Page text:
Queer Content #4 – An Essay on W.H. Auden’s ‘Another Time’
Social Media: @QueerContent
I’ve had this zine for a little while now, but I wanted to make sure to save it until I had the proper amount of time (slow reader, here) and space to really take this one in. Plus, I was a little worried that it would all go over my head…
The title really says it in that Queer Content #4 features an essay on W.H. Auden’s ‘Another Time’ along with an introduction from Wolfram in regards to the creation of this essay and why it’s important. I did find it a bit amusing that I was so intimidated by an essay – and one featuring poetry, no less – only to read:
Now I’ve never been great at academia, alright? This isn’t going to be a top-notch essay that will convince you of anything (I certainly didn’t get a good mark for it).
But the important part – and what this zine is all about – is what comes next:
What I’d like you to consider is how denying homosexuality a positive identity within a text – particularly when that text is written by a queer writer and/or intended for queer readers – can have a negative impact on both your interpretation of the text and the visibility of queer folk everywhere.
This is definitely a text-heavy zine with a lot to think about. Honestly, even from the first page, some things went over my head. However, when Wolfram gently but unmistakenly called out the lecturer (dayum!) who glossed over the subject of Auden’s homosexuality at the start, I knew I had to keep going.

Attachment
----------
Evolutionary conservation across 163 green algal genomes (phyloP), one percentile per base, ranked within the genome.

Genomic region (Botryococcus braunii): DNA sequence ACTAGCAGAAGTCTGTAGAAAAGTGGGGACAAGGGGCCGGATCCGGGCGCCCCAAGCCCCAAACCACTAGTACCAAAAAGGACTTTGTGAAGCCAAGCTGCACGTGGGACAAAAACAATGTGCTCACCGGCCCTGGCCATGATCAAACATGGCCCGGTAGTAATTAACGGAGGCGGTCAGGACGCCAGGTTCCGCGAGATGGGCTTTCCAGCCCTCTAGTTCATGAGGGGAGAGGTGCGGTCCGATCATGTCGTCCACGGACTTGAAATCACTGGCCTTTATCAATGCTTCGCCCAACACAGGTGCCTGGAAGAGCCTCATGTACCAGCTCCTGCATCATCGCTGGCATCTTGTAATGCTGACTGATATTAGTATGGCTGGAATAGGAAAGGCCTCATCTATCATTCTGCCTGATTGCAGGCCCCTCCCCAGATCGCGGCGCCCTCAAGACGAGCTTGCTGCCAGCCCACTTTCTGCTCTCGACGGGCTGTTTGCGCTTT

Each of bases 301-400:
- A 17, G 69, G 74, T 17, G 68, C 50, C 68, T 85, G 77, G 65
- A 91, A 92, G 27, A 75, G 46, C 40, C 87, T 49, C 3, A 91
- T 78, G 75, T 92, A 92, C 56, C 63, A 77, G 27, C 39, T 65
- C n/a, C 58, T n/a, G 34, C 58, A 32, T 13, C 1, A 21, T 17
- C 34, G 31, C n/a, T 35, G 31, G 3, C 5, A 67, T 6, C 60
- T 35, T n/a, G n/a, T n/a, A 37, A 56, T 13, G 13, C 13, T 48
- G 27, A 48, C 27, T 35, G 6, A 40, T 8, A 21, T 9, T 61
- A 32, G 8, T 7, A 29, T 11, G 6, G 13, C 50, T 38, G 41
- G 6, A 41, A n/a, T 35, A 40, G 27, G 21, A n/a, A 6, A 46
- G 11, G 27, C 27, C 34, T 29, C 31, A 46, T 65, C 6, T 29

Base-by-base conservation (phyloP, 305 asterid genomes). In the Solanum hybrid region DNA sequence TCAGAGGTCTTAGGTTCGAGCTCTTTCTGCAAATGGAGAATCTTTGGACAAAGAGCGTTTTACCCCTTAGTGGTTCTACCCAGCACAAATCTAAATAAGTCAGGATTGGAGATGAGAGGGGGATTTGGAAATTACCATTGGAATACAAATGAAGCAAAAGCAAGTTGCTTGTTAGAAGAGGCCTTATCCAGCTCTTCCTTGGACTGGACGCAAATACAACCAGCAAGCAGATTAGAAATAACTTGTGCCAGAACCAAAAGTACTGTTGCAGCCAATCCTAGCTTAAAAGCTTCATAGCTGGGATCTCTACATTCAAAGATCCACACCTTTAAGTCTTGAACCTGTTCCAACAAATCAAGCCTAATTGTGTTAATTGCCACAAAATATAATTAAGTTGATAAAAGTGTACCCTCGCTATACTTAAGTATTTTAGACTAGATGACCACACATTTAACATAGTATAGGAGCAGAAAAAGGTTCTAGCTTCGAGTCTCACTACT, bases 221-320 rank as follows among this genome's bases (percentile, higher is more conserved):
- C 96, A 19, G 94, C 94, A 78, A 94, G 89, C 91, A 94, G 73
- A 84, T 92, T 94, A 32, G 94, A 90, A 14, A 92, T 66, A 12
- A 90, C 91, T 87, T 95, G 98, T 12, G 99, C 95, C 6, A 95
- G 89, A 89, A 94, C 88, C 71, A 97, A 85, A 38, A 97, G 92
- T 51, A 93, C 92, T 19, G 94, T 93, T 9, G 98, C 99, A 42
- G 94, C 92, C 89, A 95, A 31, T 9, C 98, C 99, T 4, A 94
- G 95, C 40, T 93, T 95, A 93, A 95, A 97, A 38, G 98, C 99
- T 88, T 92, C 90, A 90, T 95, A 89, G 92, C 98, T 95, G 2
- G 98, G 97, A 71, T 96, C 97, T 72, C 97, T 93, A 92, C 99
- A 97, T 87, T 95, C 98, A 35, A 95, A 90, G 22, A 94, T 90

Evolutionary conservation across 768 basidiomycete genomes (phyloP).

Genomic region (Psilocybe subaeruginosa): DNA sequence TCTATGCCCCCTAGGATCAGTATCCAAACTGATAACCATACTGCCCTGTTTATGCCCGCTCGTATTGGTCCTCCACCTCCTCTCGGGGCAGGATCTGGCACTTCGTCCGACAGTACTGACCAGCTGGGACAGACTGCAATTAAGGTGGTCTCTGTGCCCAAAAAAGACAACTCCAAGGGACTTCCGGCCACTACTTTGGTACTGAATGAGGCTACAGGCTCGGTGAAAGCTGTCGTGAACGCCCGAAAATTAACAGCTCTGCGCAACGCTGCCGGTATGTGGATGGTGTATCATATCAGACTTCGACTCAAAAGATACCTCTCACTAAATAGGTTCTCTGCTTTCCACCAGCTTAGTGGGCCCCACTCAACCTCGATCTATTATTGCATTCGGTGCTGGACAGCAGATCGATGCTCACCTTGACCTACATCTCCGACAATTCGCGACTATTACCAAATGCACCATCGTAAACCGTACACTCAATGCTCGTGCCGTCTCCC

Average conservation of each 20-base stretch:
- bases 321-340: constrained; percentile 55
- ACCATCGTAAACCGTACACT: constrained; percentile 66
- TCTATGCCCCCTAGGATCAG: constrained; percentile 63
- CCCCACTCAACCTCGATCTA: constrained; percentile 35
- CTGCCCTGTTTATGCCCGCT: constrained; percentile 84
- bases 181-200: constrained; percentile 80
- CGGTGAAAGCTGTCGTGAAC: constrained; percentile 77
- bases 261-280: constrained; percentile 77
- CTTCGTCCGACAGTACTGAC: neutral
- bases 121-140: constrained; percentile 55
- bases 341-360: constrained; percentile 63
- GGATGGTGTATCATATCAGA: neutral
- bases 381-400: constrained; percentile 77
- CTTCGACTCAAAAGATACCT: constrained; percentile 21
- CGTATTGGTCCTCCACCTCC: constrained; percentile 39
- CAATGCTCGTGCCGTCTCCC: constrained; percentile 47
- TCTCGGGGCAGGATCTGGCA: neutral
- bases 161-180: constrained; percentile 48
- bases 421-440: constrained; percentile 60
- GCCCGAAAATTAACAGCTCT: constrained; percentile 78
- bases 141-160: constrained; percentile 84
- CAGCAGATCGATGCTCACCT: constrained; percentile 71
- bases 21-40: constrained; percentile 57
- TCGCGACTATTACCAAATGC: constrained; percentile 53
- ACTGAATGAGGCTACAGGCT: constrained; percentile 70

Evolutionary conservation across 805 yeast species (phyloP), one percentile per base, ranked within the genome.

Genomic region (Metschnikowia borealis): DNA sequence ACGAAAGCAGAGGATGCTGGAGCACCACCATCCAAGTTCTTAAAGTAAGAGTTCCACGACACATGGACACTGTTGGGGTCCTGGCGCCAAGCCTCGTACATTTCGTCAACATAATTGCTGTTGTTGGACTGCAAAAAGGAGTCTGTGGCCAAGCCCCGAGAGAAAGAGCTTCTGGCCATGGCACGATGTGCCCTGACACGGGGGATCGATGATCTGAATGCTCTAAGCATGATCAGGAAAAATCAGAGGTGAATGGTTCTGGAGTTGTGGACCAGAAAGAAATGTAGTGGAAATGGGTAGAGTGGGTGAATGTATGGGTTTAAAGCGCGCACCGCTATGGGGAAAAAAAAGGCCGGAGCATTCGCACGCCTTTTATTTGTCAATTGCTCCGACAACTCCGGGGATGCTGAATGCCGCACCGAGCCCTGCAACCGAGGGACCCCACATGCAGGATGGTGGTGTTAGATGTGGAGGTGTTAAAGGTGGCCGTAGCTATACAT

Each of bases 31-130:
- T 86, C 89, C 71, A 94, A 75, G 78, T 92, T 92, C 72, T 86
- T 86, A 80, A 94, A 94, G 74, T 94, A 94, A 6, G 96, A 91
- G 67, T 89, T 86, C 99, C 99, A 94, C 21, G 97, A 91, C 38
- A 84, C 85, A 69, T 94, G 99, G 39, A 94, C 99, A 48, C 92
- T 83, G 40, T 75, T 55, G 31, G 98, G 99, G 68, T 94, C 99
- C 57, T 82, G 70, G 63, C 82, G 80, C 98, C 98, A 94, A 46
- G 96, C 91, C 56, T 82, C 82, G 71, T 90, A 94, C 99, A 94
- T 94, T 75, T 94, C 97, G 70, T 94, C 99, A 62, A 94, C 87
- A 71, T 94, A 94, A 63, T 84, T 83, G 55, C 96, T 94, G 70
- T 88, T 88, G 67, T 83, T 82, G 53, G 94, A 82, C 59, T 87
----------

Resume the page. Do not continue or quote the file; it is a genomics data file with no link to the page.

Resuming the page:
As I said, some of it went over my head. Even so, Wolfram’s writing in and of itself is easy to understand and gave me a lot of small nuggets of information to ponder. Things that I simply don’t encounter in my life experience. The poems Wolfram decided to include along with the essay added to the essay very well. They were beautifully sad in such a wistful way.
I really want to share the last paragraph of an essay because it’s sad and beautiful in the same way that the poems included in this zine are, but alas, that would be like giving away spoilers. No one likes spoilers.
I appreciated the bibliography. You might think ‘it’s an essay – of course there’s a bibliography’. However, it would have been easy to leave it out. However, not only is its inclusion a way to find further reading but also says that just because it’s a zine doesn’t mean it’s not worthy of respect and form.
In the end, I think the essay did what it set out to accomplish. I found myself being frustrated along with Wolfram at the denial of such a huge part of one’s identity can be damaging both within a life as well as within historical context. I felt like this essay was, at least in part, Wolfram’s way of ‘taking back’ Auden’s homosexuality and putting it back within the proper context of his poetry and identity.